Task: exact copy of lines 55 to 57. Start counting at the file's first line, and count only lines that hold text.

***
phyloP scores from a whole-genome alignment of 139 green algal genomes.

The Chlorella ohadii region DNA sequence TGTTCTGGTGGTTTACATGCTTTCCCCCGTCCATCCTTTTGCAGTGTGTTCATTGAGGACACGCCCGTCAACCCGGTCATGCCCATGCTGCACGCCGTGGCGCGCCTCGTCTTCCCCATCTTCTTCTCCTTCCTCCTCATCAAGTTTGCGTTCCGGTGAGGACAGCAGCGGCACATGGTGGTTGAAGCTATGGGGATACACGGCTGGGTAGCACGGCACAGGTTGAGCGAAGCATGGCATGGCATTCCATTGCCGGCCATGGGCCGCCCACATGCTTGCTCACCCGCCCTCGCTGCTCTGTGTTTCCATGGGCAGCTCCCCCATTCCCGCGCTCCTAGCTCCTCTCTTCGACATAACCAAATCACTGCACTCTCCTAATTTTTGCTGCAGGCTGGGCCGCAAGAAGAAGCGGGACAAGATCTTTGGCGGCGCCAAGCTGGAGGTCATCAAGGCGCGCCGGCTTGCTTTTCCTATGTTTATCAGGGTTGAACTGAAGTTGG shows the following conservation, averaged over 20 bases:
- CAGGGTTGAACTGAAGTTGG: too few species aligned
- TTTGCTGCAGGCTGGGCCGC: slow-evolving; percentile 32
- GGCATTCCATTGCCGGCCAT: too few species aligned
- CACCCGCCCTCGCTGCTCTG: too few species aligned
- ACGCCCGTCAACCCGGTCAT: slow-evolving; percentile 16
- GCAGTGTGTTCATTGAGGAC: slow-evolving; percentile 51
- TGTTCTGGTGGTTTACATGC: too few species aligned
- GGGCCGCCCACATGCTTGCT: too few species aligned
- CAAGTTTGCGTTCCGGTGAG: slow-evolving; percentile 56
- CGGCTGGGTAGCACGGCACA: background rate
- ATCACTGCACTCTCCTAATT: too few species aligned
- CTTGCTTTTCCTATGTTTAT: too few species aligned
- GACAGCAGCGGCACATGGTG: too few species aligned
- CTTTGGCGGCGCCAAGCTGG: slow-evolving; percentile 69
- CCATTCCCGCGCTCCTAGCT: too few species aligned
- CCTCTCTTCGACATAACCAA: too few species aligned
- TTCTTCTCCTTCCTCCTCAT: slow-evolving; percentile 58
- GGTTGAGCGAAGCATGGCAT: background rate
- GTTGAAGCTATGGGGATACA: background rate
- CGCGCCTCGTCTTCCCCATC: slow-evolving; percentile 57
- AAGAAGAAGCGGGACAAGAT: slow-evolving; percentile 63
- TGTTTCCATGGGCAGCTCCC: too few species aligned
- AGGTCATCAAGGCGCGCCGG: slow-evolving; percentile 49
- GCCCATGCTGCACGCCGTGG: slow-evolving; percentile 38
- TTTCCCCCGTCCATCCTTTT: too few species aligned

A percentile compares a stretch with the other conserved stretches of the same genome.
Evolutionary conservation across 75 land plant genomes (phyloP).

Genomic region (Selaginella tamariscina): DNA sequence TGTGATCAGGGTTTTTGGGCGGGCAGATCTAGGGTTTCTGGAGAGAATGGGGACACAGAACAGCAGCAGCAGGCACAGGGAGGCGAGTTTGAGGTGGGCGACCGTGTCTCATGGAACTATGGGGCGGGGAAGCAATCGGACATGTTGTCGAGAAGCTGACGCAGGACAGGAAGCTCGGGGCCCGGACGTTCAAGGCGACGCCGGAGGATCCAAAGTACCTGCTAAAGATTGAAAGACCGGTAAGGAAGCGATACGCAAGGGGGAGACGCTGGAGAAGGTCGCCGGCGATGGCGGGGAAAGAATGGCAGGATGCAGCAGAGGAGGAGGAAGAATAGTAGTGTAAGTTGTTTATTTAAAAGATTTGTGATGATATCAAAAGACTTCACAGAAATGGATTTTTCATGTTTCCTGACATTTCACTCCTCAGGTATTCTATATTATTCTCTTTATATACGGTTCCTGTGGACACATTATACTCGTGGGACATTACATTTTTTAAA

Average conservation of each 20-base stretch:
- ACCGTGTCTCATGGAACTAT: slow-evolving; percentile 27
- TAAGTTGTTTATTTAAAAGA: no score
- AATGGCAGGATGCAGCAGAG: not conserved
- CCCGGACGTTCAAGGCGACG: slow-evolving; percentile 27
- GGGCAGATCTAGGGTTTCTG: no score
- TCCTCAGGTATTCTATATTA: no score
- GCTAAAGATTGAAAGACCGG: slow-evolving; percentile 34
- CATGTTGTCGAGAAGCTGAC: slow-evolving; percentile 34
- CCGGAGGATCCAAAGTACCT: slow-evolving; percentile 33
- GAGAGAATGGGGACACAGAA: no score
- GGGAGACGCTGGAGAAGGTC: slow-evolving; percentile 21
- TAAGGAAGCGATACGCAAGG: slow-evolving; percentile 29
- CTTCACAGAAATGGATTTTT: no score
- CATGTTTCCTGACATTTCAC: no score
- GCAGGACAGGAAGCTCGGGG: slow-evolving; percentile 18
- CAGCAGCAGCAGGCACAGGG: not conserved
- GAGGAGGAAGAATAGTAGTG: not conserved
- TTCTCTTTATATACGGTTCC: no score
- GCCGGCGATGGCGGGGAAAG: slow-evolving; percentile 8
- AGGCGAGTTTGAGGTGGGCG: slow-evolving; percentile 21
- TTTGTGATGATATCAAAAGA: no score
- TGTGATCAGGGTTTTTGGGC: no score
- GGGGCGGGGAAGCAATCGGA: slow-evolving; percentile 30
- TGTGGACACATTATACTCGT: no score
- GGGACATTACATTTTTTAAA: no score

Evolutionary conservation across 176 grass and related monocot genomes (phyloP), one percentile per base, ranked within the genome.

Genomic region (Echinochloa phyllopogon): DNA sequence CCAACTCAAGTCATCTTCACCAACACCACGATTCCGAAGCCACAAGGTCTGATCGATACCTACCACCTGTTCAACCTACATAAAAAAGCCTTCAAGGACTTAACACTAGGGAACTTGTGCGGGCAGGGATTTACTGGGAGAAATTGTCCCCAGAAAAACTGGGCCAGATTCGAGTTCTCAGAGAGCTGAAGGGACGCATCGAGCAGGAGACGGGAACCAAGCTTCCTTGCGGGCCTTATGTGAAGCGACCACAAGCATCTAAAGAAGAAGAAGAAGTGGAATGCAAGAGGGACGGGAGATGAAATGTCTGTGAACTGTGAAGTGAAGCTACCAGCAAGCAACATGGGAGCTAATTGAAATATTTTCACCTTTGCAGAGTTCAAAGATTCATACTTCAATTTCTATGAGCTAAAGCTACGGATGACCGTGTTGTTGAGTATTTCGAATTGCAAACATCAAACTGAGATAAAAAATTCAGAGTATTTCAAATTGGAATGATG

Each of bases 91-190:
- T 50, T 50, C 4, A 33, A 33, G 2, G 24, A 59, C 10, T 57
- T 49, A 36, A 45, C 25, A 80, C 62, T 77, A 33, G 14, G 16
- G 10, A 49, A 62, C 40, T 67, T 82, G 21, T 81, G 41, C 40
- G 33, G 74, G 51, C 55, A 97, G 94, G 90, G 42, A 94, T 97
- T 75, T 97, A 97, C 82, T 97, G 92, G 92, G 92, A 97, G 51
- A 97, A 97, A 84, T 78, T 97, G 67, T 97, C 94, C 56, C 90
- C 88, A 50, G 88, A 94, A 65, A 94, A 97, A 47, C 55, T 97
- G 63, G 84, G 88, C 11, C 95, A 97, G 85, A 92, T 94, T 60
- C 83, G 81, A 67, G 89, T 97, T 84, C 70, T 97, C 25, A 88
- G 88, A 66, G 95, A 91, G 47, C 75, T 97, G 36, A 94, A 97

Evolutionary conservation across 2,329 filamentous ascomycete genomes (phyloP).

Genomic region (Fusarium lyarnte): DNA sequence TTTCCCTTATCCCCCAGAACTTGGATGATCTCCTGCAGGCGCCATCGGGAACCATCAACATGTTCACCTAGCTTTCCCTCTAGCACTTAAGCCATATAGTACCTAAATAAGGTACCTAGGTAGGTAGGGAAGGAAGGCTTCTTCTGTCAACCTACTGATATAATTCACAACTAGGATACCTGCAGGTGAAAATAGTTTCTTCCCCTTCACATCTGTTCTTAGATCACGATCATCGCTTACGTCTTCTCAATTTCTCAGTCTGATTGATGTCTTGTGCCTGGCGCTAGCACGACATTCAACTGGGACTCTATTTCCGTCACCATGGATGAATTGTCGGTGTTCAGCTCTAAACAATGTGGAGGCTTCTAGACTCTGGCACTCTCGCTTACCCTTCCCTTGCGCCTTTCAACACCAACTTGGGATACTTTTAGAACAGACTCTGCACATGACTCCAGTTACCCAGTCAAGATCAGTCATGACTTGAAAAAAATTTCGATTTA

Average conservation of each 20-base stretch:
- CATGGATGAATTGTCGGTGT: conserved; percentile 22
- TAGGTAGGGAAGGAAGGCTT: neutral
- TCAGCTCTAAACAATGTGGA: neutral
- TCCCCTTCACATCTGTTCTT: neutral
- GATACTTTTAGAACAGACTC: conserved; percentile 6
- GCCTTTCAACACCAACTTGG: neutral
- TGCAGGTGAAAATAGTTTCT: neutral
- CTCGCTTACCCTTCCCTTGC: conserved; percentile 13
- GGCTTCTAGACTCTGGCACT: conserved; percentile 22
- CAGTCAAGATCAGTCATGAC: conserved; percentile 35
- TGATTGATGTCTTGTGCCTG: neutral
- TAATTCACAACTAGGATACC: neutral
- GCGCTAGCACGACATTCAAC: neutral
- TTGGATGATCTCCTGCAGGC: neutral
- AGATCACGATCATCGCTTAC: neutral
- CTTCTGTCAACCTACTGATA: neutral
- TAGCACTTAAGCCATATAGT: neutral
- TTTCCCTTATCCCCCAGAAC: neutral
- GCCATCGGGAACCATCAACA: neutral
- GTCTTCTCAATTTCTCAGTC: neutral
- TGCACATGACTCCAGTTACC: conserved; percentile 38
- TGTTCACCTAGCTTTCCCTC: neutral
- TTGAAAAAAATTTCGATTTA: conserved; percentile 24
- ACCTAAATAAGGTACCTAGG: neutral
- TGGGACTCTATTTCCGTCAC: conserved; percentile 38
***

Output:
- TGTGGACACATTATACTCGT: no score
- GGGACATTACATTTTTTAAA: no score

Evolutionary conservation across 176 grass and related monocot genomes (phyloP), one percentile per base, ranked within the genome.